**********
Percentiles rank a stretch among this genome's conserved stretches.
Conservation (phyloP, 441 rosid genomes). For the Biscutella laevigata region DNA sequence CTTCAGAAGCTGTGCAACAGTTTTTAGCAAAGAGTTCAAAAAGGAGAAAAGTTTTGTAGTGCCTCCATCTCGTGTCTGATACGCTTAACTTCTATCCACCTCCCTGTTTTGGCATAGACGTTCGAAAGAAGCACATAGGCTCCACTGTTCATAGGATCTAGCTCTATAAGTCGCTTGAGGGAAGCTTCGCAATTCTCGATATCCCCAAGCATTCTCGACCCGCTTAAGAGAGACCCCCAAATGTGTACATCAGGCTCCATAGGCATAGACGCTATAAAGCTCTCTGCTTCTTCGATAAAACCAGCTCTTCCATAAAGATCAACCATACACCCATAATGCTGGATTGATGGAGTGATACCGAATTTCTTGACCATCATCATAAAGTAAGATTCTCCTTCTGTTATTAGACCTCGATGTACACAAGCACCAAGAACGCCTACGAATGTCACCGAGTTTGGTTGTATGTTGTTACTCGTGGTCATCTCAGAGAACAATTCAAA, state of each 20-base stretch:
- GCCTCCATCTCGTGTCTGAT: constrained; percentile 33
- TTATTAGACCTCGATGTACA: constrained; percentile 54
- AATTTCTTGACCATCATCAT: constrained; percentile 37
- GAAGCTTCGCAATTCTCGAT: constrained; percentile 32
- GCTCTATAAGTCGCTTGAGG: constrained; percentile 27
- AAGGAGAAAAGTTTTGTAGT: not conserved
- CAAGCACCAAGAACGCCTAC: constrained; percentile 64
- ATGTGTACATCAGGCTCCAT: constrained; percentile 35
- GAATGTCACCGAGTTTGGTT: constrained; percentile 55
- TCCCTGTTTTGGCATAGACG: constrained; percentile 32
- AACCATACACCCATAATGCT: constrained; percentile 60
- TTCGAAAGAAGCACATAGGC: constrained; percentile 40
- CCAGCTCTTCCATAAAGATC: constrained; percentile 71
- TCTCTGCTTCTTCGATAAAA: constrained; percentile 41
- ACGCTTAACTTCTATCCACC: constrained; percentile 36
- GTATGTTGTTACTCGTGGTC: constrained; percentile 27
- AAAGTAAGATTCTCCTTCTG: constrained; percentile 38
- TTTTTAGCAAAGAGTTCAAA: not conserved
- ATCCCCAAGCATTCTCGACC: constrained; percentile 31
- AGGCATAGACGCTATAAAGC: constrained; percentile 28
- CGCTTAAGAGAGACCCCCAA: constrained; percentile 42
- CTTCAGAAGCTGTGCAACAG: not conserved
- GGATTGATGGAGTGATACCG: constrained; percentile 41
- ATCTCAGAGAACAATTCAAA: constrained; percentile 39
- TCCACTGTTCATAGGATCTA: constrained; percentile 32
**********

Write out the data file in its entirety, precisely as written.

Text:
Percentiles rank a stretch among this genome's conserved stretches.
Conservation (phyloP, 441 rosid genomes). For the Biscutella laevigata region DNA sequence CTTCAGAAGCTGTGCAACAGTTTTTAGCAAAGAGTTCAAAAAGGAGAAAAGTTTTGTAGTGCCTCCATCTCGTGTCTGATACGCTTAACTTCTATCCACCTCCCTGTTTTGGCATAGACGTTCGAAAGAAGCACATAGGCTCCACTGTTCATAGGATCTAGCTCTATAAGTCGCTTGAGGGAAGCTTCGCAATTCTCGATATCCCCAAGCATTCTCGACCCGCTTAAGAGAGACCCCCAAATGTGTACATCAGGCTCCATAGGCATAGACGCTATAAAGCTCTCTGCTTCTTCGATAAAACCAGCTCTTCCATAAAGATCAACCATACACCCATAATGCTGGATTGATGGAGTGATACCGAATTTCTTGACCATCATCATAAAGTAAGATTCTCCTTCTGTTATTAGACCTCGATGTACACAAGCACCAAGAACGCCTACGAATGTCACCGAGTTTGGTTGTATGTTGTTACTCGTGGTCATCTCAGAGAACAATTCAAA, state of each 20-base stretch:
- GCCTCCATCTCGTGTCTGAT: constrained; percentile 33
- TTATTAGACCTCGATGTACA: constrained; percentile 54
- AATTTCTTGACCATCATCAT: constrained; percentile 37
- GAAGCTTCGCAATTCTCGAT: constrained; percentile 32
- GCTCTATAAGTCGCTTGAGG: constrained; percentile 27
- AAGGAGAAAAGTTTTGTAGT: not conserved
- CAAGCACCAAGAACGCCTAC: constrained; percentile 64
- ATGTGTACATCAGGCTCCAT: constrained; percentile 35
- GAATGTCACCGAGTTTGGTT: constrained; percentile 55
- TCCCTGTTTTGGCATAGACG: constrained; percentile 32
- AACCATACACCCATAATGCT: constrained; percentile 60
- TTCGAAAGAAGCACATAGGC: constrained; percentile 40
- CCAGCTCTTCCATAAAGATC: constrained; percentile 71
- TCTCTGCTTCTTCGATAAAA: constrained; percentile 41
- ACGCTTAACTTCTATCCACC: constrained; percentile 36
- GTATGTTGTTACTCGTGGTC: constrained; percentile 27
- AAAGTAAGATTCTCCTTCTG: constrained; percentile 38
- TTTTTAGCAAAGAGTTCAAA: not conserved
- ATCCCCAAGCATTCTCGACC: constrained; percentile 31
- AGGCATAGACGCTATAAAGC: constrained; percentile 28
- CGCTTAAGAGAGACCCCCAA: constrained; percentile 42
- CTTCAGAAGCTGTGCAACAG: not conserved
- GGATTGATGGAGTGATACCG: constrained; percentile 41
- ATCTCAGAGAACAATTCAAA: constrained; percentile 39
- TCCACTGTTCATAGGATCTA: constrained; percentile 32